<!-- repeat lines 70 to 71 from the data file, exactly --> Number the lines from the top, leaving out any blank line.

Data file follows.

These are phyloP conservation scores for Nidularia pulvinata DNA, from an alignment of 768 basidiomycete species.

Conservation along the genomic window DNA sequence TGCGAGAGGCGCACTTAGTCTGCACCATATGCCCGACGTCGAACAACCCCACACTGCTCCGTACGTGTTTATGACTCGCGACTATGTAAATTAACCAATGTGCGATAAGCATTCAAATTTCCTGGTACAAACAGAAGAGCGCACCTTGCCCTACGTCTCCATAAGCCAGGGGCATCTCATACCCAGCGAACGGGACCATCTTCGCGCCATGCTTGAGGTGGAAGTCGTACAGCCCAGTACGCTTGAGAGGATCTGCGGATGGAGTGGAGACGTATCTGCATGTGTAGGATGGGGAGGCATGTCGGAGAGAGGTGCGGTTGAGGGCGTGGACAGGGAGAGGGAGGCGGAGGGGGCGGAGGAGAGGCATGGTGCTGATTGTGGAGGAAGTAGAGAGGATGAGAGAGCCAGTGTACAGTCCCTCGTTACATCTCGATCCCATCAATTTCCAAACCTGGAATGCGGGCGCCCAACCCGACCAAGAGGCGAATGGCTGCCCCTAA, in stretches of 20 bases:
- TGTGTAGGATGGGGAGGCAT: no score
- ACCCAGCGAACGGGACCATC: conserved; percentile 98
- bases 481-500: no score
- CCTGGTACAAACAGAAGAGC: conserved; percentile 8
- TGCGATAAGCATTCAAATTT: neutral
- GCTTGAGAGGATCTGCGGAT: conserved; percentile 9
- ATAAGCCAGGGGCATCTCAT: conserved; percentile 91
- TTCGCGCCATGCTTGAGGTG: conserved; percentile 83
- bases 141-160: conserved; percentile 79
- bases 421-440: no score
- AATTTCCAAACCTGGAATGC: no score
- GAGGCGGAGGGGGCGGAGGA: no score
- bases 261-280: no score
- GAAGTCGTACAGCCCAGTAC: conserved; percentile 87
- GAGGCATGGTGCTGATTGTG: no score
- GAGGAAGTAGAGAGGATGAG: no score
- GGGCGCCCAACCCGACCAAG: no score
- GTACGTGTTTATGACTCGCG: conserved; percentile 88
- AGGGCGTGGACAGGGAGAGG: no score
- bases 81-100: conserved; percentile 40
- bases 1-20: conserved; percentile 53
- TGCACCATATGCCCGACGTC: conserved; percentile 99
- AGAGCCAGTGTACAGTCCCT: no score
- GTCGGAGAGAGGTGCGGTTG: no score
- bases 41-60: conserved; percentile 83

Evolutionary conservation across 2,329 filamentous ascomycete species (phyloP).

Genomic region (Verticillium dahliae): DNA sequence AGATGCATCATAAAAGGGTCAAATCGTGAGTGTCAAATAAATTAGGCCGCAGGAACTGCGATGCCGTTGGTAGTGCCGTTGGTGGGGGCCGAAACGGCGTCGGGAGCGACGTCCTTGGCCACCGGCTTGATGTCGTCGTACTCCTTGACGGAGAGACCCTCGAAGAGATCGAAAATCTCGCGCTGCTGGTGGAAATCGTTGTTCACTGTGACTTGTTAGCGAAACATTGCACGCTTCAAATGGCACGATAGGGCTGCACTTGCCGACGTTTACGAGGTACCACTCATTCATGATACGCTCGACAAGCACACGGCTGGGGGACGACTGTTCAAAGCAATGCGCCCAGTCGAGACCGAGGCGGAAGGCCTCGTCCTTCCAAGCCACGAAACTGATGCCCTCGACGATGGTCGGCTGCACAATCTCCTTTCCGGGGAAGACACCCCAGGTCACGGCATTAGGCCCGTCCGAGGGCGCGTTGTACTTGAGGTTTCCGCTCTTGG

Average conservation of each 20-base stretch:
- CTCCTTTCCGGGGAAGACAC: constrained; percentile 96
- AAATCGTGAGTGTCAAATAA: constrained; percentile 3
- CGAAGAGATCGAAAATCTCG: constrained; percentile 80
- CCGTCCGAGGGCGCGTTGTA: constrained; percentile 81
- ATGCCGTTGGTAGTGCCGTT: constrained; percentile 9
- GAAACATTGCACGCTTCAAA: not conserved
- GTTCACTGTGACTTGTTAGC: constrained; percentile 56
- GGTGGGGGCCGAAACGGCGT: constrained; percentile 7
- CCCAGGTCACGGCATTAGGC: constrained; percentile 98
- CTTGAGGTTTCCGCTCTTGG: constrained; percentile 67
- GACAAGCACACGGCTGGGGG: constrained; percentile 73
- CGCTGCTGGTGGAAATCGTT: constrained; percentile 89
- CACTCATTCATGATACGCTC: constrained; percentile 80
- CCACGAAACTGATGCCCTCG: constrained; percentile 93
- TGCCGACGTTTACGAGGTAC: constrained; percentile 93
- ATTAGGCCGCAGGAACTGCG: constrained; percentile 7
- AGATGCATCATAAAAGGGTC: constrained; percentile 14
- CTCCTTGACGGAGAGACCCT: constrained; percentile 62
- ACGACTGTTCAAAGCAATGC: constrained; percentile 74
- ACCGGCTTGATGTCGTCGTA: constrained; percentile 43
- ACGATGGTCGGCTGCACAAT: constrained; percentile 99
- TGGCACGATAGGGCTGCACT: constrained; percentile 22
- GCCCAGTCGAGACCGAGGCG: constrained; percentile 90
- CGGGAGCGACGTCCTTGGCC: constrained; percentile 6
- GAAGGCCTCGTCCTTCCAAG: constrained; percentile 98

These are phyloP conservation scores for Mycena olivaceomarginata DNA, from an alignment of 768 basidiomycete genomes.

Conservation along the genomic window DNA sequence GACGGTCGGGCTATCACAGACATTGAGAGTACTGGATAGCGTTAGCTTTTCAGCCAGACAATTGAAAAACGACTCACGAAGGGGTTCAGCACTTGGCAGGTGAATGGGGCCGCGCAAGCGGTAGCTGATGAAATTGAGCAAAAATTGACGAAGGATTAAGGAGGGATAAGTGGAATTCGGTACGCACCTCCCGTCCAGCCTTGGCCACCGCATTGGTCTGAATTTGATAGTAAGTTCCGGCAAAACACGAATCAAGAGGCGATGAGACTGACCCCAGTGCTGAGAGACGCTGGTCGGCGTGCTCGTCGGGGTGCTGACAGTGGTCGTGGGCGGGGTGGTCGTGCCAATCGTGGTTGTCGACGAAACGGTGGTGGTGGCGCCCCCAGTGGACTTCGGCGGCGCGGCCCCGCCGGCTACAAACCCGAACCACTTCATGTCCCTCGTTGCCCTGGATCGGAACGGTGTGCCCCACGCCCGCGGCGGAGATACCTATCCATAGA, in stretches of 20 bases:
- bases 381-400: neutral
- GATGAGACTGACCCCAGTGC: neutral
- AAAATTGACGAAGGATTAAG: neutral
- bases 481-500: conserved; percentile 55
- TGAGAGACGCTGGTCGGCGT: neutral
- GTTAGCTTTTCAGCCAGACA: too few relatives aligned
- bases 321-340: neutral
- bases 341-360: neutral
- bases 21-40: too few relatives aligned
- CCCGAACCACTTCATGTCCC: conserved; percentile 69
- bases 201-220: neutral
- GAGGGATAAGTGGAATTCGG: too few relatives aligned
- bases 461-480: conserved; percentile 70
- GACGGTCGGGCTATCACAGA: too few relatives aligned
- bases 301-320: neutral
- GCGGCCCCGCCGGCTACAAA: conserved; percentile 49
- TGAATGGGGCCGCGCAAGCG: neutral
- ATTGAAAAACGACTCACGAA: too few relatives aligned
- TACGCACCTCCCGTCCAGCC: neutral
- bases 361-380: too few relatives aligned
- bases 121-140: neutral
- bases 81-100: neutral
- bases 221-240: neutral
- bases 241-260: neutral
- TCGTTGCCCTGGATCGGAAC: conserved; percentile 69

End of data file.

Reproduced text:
- bases 461-480: conserved; percentile 70
- GACGGTCGGGCTATCACAGA: too few relatives aligned